And it was there, in Southwold, that I visited the Amber Museum
back in 2004 to chat to the owner, Robin Fournal.
Look at this crown.
Well, it's probably the most popular piece in the museum.
Everybody mentions it.
It's beautiful. It was made in about 1920 for a German family.
Dare we talk about value today?
Well, it's frightening, this.
Yes, this is actually insured for £20,000,
but it is... It's a wonderful piece.
There are many factors affecting the value of amber...
including the presence of animal life inside.
As a sticky resin, it often trapped insects and other organic matter,
and these pieces are especially sought-after.
This is a stunning piece
because the insect is quite large.
The smaller insects were the ones that usually got trapped
because the bigger ones could usually fight their way free.
-Yeah, or lose a leg.
That's about 50 million years old.
That has been identified by the Natural History Museum in London.
And people like them because they are a contact with pre-history.
Before man walked the Earth,
some of these tiny insects were trapped in the amber.
Amber is a wonderful substance.
It's got a warmth and a quality about it.
But be careful.
There's an awful lot of stuff about on the market today that's
modern and they push interesting insects and things into it,
so be careful if you're buying it as an investment.
There are many forms of imitation,
with fakes being made out of anything from glass to plastic.
It can be very hard to distinguish the real deal,
but Thomas Plant has a handy trick to share.
What I have here are two amber coloured beads.
It could be plastic. It could be amber.
How does one tell the difference?
The easiest way is to use this cola and drop one in.
The other floats.
The one which floats is amber.
The cola is the same consistency to sea water
and amber floats on sea water,
and therefore all amber floats in cola.
And if you're fortunate enough to own a piece of genuine amber,
there's some good news.
We have seen the price of amber rise dramatically within the salerooms...
and it is literally worth its weight in gold.
I was at an antiques fair not so long ago
and they were pricing amber up by the gram,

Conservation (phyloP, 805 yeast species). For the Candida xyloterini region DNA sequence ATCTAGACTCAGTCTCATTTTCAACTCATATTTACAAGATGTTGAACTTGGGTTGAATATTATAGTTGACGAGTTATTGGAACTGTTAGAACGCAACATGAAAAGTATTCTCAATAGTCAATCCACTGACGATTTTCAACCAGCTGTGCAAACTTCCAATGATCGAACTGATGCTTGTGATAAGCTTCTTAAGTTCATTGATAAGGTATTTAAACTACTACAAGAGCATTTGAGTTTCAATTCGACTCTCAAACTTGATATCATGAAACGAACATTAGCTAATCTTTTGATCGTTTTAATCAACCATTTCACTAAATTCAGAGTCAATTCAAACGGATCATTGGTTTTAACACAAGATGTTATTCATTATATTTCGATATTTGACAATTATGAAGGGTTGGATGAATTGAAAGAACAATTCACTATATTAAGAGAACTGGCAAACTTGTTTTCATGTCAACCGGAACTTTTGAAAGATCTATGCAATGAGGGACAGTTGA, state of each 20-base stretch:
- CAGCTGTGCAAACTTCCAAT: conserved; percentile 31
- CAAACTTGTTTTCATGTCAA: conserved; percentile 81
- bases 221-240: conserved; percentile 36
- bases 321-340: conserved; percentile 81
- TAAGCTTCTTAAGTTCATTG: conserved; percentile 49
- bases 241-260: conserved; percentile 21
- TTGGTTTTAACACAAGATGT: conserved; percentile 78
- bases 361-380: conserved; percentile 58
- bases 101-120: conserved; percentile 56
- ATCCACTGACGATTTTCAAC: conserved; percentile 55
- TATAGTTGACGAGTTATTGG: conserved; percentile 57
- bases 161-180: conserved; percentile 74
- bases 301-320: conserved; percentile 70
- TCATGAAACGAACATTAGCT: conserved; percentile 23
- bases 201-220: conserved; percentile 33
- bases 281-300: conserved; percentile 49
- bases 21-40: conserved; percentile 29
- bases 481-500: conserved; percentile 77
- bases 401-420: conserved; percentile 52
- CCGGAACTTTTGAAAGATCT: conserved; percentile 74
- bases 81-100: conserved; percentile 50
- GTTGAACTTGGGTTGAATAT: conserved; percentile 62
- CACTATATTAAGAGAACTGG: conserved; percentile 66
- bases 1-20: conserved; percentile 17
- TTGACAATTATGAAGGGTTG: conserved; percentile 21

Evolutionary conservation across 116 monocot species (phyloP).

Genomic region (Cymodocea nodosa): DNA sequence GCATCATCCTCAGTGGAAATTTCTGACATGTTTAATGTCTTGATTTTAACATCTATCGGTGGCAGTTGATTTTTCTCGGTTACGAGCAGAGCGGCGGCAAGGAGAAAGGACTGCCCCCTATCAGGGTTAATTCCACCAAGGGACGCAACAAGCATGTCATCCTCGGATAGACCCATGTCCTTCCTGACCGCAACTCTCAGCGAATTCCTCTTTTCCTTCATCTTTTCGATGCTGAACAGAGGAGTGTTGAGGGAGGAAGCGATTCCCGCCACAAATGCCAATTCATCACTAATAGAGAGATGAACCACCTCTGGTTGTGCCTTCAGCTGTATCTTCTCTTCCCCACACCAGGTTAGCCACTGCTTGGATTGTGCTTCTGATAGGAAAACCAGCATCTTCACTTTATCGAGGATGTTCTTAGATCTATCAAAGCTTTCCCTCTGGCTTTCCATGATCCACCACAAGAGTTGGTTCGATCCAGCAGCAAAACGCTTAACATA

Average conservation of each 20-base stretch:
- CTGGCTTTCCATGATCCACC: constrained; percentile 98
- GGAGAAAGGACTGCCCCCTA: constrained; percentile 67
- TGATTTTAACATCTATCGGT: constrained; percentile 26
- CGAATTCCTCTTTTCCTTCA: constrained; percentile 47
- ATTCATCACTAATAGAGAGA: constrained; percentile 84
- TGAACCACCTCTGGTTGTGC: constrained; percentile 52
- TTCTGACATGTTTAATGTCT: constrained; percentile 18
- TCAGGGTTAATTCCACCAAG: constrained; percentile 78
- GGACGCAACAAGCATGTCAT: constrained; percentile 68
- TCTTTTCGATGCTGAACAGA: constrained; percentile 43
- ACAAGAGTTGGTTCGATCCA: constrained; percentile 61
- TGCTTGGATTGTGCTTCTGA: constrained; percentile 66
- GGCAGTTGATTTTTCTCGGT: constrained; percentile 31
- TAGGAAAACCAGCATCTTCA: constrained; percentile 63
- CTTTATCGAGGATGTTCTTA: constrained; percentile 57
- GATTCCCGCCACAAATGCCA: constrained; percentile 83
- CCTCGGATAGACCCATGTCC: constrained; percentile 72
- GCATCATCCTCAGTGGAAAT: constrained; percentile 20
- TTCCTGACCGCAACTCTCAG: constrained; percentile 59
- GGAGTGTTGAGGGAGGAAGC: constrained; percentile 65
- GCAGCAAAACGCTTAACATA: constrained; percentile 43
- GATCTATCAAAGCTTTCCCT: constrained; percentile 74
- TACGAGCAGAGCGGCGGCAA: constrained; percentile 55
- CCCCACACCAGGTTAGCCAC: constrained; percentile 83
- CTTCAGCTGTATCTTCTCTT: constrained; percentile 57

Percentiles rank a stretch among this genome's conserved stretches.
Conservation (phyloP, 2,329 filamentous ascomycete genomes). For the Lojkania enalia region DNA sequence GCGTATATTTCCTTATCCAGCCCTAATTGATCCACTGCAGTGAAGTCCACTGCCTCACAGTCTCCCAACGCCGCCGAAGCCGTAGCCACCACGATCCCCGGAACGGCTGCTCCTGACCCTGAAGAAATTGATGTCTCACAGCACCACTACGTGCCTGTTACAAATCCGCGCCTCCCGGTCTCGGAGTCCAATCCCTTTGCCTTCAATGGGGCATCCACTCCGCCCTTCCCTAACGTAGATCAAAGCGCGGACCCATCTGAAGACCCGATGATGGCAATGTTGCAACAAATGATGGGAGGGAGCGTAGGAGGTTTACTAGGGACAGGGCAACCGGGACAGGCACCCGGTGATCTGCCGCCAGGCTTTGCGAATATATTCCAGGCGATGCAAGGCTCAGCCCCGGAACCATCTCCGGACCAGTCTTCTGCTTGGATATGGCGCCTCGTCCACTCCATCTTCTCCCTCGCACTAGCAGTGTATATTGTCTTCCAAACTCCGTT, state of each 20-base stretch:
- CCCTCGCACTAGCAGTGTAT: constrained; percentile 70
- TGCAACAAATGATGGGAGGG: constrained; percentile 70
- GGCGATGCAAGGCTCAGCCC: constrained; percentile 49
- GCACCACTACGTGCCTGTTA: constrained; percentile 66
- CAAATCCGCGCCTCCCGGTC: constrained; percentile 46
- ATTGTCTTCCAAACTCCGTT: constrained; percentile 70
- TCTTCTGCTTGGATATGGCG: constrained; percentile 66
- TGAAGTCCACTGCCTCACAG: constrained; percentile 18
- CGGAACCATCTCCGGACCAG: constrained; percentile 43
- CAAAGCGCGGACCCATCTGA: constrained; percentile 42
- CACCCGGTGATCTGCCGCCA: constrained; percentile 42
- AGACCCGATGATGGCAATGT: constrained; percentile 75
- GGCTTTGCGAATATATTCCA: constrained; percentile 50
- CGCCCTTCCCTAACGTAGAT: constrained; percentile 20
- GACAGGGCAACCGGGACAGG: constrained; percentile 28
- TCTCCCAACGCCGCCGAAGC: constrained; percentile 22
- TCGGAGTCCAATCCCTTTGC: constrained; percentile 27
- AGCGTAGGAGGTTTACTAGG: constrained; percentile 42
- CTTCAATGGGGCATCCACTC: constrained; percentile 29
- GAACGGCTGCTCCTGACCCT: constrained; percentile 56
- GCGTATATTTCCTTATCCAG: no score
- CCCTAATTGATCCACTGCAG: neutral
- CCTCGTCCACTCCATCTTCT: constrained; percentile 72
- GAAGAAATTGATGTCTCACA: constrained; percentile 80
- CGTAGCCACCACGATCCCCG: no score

like they do with gold and silver.
So with the market clearly on the up,
what should you bear in mind?
Large, completely clear pieces are very collectable.
But amber containing ancient bugs is very sought-after too.
This rare necklace with a collection of mosquitoes, ants and spiders
encased inside each bead recently sold at auction for £11,500.
But watch out for imitations.
Buy from reputable sources
and check with your local auction house for advice.
If you follow these tips,
you could soon have in your hand nature's very own time capsule.
An item that we frequently see on the show is treen, small
household objects that have been turned out of wood.
Now, normally these wonderful little items
are made from fruit woods grown
here in this country, but every now and then
they turn up with exotic hardwoods from overseas, and I love them all.
You've made my day. You really have made my day.
This is absolutely stunning.
-Collectors really go for these.
So, how do these exotic hardwoods find their way to our shores?
And how do you identify them all?
Well, expert David Fletcher shares my passion for all things wooden
and he went to investigate.
David's meeting Adam Bowett, a friend and wood historian,
at Tennant's Auction Rooms in Leyburn...
..where they're at a preview day for a furniture sale.
It can be extremely difficult to identify wood.
I hope we're going to crack some of the conundrums today
and make it easier for people,
but it is difficult. But it's important that we know.
Any piece of furniture is more than itself.